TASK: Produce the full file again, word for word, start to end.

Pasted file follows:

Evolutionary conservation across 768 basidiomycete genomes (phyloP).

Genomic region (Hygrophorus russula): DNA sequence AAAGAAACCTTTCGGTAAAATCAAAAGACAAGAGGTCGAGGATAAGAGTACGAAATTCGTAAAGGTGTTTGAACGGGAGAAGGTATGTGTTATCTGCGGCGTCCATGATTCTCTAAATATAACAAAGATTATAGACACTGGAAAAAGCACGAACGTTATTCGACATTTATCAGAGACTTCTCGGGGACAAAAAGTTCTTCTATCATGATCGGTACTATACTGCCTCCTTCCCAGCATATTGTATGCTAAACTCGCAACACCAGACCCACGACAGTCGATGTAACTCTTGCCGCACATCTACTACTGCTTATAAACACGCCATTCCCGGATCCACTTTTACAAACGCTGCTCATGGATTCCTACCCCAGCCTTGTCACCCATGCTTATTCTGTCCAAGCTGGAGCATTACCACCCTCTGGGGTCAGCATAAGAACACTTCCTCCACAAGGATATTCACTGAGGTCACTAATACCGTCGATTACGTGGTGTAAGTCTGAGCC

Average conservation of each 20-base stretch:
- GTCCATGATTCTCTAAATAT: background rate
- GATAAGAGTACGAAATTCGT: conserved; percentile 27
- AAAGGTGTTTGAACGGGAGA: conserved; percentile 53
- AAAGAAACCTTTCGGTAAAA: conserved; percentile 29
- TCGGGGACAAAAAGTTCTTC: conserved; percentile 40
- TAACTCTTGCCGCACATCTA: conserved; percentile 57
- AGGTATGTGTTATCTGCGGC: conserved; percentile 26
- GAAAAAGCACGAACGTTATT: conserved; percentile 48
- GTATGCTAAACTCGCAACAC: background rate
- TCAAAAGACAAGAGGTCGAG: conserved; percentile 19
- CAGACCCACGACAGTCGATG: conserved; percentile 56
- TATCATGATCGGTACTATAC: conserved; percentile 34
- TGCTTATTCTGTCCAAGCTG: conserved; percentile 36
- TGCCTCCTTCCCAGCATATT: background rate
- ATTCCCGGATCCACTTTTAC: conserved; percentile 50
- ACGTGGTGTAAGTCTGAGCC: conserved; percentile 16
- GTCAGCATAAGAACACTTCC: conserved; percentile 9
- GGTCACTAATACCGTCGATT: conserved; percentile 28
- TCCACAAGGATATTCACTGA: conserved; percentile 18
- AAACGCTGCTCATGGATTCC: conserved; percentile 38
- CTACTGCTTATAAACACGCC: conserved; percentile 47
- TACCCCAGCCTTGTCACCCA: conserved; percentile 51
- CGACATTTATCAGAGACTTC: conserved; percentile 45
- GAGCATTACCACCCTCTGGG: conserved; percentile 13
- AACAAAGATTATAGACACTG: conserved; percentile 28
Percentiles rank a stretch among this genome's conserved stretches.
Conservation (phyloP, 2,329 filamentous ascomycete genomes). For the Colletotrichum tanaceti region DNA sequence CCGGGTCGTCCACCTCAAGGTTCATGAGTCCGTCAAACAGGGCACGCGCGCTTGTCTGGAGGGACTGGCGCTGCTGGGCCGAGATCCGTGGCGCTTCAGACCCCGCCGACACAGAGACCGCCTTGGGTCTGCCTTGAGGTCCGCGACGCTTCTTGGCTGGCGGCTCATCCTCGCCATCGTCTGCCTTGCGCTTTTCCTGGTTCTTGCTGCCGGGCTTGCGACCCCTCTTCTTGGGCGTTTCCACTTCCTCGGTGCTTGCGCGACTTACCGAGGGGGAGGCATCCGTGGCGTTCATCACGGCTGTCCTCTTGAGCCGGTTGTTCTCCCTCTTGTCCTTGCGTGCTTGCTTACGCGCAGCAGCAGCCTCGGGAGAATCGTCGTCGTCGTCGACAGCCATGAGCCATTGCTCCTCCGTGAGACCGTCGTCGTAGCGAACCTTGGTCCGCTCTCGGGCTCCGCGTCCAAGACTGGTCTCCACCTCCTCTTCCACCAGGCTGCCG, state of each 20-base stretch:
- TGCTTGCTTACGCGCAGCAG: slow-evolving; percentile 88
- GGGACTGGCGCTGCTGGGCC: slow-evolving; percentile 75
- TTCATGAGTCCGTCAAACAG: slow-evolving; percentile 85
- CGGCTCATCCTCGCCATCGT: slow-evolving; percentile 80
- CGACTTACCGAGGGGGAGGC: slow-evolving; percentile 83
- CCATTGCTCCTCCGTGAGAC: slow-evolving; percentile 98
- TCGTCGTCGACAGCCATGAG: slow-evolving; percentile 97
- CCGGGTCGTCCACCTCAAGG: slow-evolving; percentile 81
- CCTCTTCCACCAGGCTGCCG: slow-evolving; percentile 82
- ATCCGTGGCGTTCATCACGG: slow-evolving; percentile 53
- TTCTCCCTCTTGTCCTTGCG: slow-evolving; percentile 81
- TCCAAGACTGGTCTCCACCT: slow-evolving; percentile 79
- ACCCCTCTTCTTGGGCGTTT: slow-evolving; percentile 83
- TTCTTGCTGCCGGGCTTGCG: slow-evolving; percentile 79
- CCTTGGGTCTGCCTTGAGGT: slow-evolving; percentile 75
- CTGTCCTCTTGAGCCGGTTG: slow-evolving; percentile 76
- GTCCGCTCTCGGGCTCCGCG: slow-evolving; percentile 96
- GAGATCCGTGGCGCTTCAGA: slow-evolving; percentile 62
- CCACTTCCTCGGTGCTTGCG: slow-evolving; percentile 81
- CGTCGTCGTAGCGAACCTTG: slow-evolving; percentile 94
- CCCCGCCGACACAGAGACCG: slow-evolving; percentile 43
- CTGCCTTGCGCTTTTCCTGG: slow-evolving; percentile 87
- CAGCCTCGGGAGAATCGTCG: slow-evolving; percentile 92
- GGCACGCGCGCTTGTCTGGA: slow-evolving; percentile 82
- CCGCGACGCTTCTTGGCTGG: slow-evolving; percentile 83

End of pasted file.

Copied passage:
Evolutionary conservation across 768 basidiomycete genomes (phyloP).

Genomic region (Hygrophorus russula): DNA sequence AAAGAAACCTTTCGGTAAAATCAAAAGACAAGAGGTCGAGGATAAGAGTACGAAATTCGTAAAGGTGTTTGAACGGGAGAAGGTATGTGTTATCTGCGGCGTCCATGATTCTCTAAATATAACAAAGATTATAGACACTGGAAAAAGCACGAACGTTATTCGACATTTATCAGAGACTTCTCGGGGACAAAAAGTTCTTCTATCATGATCGGTACTATACTGCCTCCTTCCCAGCATATTGTATGCTAAACTCGCAACACCAGACCCACGACAGTCGATGTAACTCTTGCCGCACATCTACTACTGCTTATAAACACGCCATTCCCGGATCCACTTTTACAAACGCTGCTCATGGATTCCTACCCCAGCCTTGTCACCCATGCTTATTCTGTCCAAGCTGGAGCATTACCACCCTCTGGGGTCAGCATAAGAACACTTCCTCCACAAGGATATTCACTGAGGTCACTAATACCGTCGATTACGTGGTGTAAGTCTGAGCC

Average conservation of each 20-base stretch:
- GTCCATGATTCTCTAAATAT: background rate
- GATAAGAGTACGAAATTCGT: conserved; percentile 27
- AAAGGTGTTTGAACGGGAGA: conserved; percentile 53
- AAAGAAACCTTTCGGTAAAA: conserved; percentile 29
- TCGGGGACAAAAAGTTCTTC: conserved; percentile 40
- TAACTCTTGCCGCACATCTA: conserved; percentile 57
- AGGTATGTGTTATCTGCGGC: conserved; percentile 26
- GAAAAAGCACGAACGTTATT: conserved; percentile 48
- GTATGCTAAACTCGCAACAC: background rate
- TCAAAAGACAAGAGGTCGAG: conserved; percentile 19
- CAGACCCACGACAGTCGATG: conserved; percentile 56
- TATCATGATCGGTACTATAC: conserved; percentile 34
- TGCTTATTCTGTCCAAGCTG: conserved; percentile 36
- TGCCTCCTTCCCAGCATATT: background rate
- ATTCCCGGATCCACTTTTAC: conserved; percentile 50
- ACGTGGTGTAAGTCTGAGCC: conserved; percentile 16
- GTCAGCATAAGAACACTTCC: conserved; percentile 9
- GGTCACTAATACCGTCGATT: conserved; percentile 28
- TCCACAAGGATATTCACTGA: conserved; percentile 18
- AAACGCTGCTCATGGATTCC: conserved; percentile 38
- CTACTGCTTATAAACACGCC: conserved; percentile 47
- TACCCCAGCCTTGTCACCCA: conserved; percentile 51
- CGACATTTATCAGAGACTTC: conserved; percentile 45
- GAGCATTACCACCCTCTGGG: conserved; percentile 13
- AACAAAGATTATAGACACTG: conserved; percentile 28
Percentiles rank a stretch among this genome's conserved stretches.
Conservation (phyloP, 2,329 filamentous ascomycete genomes). For the Colletotrichum tanaceti region DNA sequence CCGGGTCGTCCACCTCAAGGTTCATGAGTCCGTCAAACAGGGCACGCGCGCTTGTCTGGAGGGACTGGCGCTGCTGGGCCGAGATCCGTGGCGCTTCAGACCCCGCCGACACAGAGACCGCCTTGGGTCTGCCTTGAGGTCCGCGACGCTTCTTGGCTGGCGGCTCATCCTCGCCATCGTCTGCCTTGCGCTTTTCCTGGTTCTTGCTGCCGGGCTTGCGACCCCTCTTCTTGGGCGTTTCCACTTCCTCGGTGCTTGCGCGACTTACCGAGGGGGAGGCATCCGTGGCGTTCATCACGGCTGTCCTCTTGAGCCGGTTGTTCTCCCTCTTGTCCTTGCGTGCTTGCTTACGCGCAGCAGCAGCCTCGGGAGAATCGTCGTCGTCGTCGACAGCCATGAGCCATTGCTCCTCCGTGAGACCGTCGTCGTAGCGAACCTTGGTCCGCTCTCGGGCTCCGCGTCCAAGACTGGTCTCCACCTCCTCTTCCACCAGGCTGCCG, state of each 20-base stretch:
- TGCTTGCTTACGCGCAGCAG: slow-evolving; percentile 88
- GGGACTGGCGCTGCTGGGCC: slow-evolving; percentile 75
- TTCATGAGTCCGTCAAACAG: slow-evolving; percentile 85
- CGGCTCATCCTCGCCATCGT: slow-evolving; percentile 80
- CGACTTACCGAGGGGGAGGC: slow-evolving; percentile 83
- CCATTGCTCCTCCGTGAGAC: slow-evolving; percentile 98
- TCGTCGTCGACAGCCATGAG: slow-evolving; percentile 97
- CCGGGTCGTCCACCTCAAGG: slow-evolving; percentile 81
- CCTCTTCCACCAGGCTGCCG: slow-evolving; percentile 82
- ATCCGTGGCGTTCATCACGG: slow-evolving; percentile 53
- TTCTCCCTCTTGTCCTTGCG: slow-evolving; percentile 81
- TCCAAGACTGGTCTCCACCT: slow-evolving; percentile 79
- ACCCCTCTTCTTGGGCGTTT: slow-evolving; percentile 83
- TTCTTGCTGCCGGGCTTGCG: slow-evolving; percentile 79
- CCTTGGGTCTGCCTTGAGGT: slow-evolving; percentile 75
- CTGTCCTCTTGAGCCGGTTG: slow-evolving; percentile 76
- GTCCGCTCTCGGGCTCCGCG: slow-evolving; percentile 96
- GAGATCCGTGGCGCTTCAGA: slow-evolving; percentile 62
- CCACTTCCTCGGTGCTTGCG: slow-evolving; percentile 81
- CGTCGTCGTAGCGAACCTTG: slow-evolving; percentile 94
- CCCCGCCGACACAGAGACCG: slow-evolving; percentile 43
- CTGCCTTGCGCTTTTCCTGG: slow-evolving; percentile 87
- CAGCCTCGGGAGAATCGTCG: slow-evolving; percentile 92
- GGCACGCGCGCTTGTCTGGA: slow-evolving; percentile 82
- CCGCGACGCTTCTTGGCTGG: slow-evolving; percentile 83